3 Questions to Discern What I Personally Announce on Sunday Morning

Vintage microphone on the table

If you’re a pastor then you know the tension I am about to describe in a made-up scenario.

Pastor, can you announce the next meeting of the “Faithful Followers” meeting? It’s Tuesday night at 7 at Sister Rita’s house. Everyone needs to bring their favorite dessert.”

Do you announce it or not?

It may depend on several things. The size of your church. The expected size of the event. Frankly, how much pressure you will face if you don’t.

But, it’s often not an easy answer.

While I hope you never cave into pressure to do what you know you shouldn’t — I do realize the pressure. (And, even this post will upset some who won’t or didn’t get their agenda promoted.)

When we were a church plant running over 2,000 people a week I still had people who wanted me to wish someone “Happy Birthday” from stage. And, sometimes the pressure came from one of our most faithful volunteers. I get it.

But, if you want to be effective you can’t promote everything from stage.

If I promote everything I wouldn’t have time to preach, nothing would really be “special”, and pretty soon people wouldn’t listen to much of what I had to say. Plus, if I promote one thing there is automatic precedent and pressure to promote another thing. Over time you’re announcing “Faithful Followers”, “Joyful Journey” and Wednesday’s afternoon coffee club.

Where’s the line?

I think saying the pastor will never promote anything is the wrong answer. I realize the value in a pastor’s “endorsement”.

So, how do you decide what to personally promote?

I am assuming announcements are made by someone else or some other means on Sunday mornings. These are things I’m expected to say.

Here are 3 questions I ask when I discern making announcements I make personally:

What needs my personal promotion most?

This seems like a reasonable question, right? What I’m asking myself is really what is valuable to the largest amount of people and has a chance to be more successful if I say something about it? Just asking this question may or may not eliminate the “Faithful Followers” meeting. It depends on the number of people the meeting impacts within the context of the entire church. If it’s a few, I’m less likely to mention it. If it’s a significant percent — perhaps 25% or more of the church would be interested — I’m more likely to address it personally. (And, the percent is just a number. I use my best judgment here for what seems like a significant impact on the congregation as a whole.) When I talk about a men’s ministry event, for example, I know nearly half of the congregation has the opportunity to attend.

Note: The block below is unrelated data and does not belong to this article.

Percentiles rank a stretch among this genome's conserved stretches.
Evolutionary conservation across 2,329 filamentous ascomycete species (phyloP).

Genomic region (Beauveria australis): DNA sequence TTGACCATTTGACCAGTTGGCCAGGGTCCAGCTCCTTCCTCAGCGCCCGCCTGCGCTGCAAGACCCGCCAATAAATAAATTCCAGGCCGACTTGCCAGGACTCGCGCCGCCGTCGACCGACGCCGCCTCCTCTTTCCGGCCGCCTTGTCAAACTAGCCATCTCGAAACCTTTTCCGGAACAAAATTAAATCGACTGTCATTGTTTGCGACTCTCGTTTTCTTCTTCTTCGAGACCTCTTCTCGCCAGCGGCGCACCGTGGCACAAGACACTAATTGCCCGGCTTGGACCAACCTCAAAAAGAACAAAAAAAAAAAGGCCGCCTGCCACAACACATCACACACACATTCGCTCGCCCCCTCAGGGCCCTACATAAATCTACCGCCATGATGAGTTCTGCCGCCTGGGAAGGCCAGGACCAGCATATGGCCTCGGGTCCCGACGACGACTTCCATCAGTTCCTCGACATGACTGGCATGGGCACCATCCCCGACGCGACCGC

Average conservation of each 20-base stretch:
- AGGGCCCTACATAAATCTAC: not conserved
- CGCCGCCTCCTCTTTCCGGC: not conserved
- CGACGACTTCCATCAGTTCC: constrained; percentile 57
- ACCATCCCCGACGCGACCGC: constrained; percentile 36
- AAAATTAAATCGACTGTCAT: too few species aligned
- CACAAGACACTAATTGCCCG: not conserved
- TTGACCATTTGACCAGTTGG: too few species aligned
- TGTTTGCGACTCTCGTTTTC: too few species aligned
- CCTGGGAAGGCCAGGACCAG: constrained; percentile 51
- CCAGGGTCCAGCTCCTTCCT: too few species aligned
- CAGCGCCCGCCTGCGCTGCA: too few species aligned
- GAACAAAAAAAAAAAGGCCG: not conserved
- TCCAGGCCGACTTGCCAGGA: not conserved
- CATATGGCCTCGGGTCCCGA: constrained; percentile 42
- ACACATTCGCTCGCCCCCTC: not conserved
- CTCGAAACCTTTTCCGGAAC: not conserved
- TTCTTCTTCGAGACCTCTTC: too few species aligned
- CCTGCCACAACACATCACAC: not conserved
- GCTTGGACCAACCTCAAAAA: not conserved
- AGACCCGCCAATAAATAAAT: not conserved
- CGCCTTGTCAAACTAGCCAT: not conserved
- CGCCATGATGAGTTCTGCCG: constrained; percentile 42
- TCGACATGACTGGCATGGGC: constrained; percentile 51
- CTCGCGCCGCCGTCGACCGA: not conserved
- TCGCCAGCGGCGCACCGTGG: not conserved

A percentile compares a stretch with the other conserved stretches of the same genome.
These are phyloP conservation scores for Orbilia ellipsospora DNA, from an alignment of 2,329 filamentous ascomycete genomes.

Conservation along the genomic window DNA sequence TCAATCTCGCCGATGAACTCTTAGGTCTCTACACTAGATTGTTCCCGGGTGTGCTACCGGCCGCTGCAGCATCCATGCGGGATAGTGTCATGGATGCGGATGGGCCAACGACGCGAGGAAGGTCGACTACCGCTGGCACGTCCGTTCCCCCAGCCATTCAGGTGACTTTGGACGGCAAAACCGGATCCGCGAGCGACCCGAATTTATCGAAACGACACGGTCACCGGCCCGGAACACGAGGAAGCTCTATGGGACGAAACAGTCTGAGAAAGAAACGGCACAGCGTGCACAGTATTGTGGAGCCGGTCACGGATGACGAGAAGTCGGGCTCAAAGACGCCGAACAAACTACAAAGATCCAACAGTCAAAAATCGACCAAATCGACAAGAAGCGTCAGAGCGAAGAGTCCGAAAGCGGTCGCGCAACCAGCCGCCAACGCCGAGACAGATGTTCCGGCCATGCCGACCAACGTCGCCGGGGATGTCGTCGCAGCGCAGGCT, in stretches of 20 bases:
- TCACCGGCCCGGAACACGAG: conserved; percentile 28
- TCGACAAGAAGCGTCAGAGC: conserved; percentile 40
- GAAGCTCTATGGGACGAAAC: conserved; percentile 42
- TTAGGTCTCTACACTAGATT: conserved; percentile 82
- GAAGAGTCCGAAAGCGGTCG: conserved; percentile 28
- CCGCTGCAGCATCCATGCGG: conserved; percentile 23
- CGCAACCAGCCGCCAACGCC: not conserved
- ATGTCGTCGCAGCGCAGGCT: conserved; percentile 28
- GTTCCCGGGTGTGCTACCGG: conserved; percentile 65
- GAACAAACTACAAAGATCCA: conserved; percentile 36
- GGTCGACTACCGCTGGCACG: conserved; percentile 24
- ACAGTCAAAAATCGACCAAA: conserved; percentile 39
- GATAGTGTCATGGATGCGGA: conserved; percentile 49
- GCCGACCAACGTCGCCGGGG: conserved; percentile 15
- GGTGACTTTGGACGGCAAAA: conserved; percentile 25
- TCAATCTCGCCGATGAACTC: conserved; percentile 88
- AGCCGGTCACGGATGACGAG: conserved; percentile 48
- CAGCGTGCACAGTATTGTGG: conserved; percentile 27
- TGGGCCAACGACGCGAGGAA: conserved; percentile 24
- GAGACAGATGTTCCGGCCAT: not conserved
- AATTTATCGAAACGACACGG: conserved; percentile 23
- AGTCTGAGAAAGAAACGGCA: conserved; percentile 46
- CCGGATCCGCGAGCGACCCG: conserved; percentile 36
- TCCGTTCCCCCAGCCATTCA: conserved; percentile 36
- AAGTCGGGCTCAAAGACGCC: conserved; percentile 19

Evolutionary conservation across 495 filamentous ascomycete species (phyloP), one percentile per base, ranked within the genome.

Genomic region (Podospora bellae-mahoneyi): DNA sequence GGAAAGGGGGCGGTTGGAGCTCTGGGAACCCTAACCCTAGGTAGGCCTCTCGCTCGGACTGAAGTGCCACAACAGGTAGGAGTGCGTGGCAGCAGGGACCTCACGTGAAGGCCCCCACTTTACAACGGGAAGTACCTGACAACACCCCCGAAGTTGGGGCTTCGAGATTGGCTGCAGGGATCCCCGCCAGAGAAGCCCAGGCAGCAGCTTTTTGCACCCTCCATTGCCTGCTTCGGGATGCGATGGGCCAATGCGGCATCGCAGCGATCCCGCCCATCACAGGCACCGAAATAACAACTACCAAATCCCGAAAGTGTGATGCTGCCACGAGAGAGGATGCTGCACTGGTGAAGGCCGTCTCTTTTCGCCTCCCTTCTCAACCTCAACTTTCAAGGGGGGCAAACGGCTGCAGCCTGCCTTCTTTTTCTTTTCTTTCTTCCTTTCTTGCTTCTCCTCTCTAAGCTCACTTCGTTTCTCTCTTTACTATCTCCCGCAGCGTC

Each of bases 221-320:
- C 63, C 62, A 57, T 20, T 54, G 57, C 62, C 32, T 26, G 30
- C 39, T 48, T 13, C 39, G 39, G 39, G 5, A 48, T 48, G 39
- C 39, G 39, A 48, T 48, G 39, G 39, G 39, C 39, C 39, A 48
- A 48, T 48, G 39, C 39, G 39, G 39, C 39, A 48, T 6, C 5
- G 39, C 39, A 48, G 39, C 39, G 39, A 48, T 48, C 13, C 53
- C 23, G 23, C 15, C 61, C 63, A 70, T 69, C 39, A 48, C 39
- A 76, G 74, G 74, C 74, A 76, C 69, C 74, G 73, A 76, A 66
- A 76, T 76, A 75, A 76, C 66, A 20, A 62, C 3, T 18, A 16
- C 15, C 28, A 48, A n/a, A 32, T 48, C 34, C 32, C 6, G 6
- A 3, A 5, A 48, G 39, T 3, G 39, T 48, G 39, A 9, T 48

Where do I need to add credibility to a ministry?

When I arrived at the church I’m at now we had a vision to grow our college ministry. It makes sense. We are less than a mile to the center of a university and a junior college. When they had an activity, although it might impact only a small portion of the congregation, when I promoted it I raised the value of college ministry in our church. It reminded people of the importance and showed my “support”. I’ve done the same for our parking ministry which was launched shortly after I arrived. Again, I realize the weight the position brings to something and if it’s something the church needs to value more I’m likely to talk about it.

What impacts a large portion of the church and needs more attention to be successful?

We are in a growth mode. Much of this growth is from young adults and young families. Our preschool ministry is being stretched. What a great “problem” to have! I love it. But, we do need more willing servants to fill the growing needs in this area. I am frequently bringing this growth and need to the attention of our congregation. Our preschool director is thankful and apparently the personal word of encouragement makes a difference in recruiting efforts — or so I’m told. If the need can only be met fully with my mention then I know I need to bring it before the church.

Those are some of the ways I discern what to announce. Again, I can’t talk about everything our church does.

To be candid, this doesn’t eliminate the pressure from those who want something announced. It does give me some comfort I’ve at least thought through my answer. 

This also doesn’t, however, negate the importance of anything we do. Every ministry is hopefully important to achieving our mission. We have a website, social media, bulletins, a mobile app, slides in the service, and announcements someone else does on Sunday to cover other things. When there is only so much time on a Sunday I have to carefully discern what I personally mention.

In closing, these are considerations for what I personally announce. Because there is only so much information people can retain I think they may be good questions to filter all the Sunday morning announcements allowed in a church service. 

5 Reasons Your Pastor may not be Leading Well

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I was talking with a concerned man recently about his church. He’s concerned the church is wasting a lot of resources and accomplishing little towards its vision to make disciples. They have a large building, a large staff, and a rich history of Kingdom-building, but the building sits empty most days of the week and there is a steady decline in baptisms and Sunday attendance. There is no momentum in the church and he’s concerned in 20 years the church will be gone. He blames it all on the leadership of the pastor.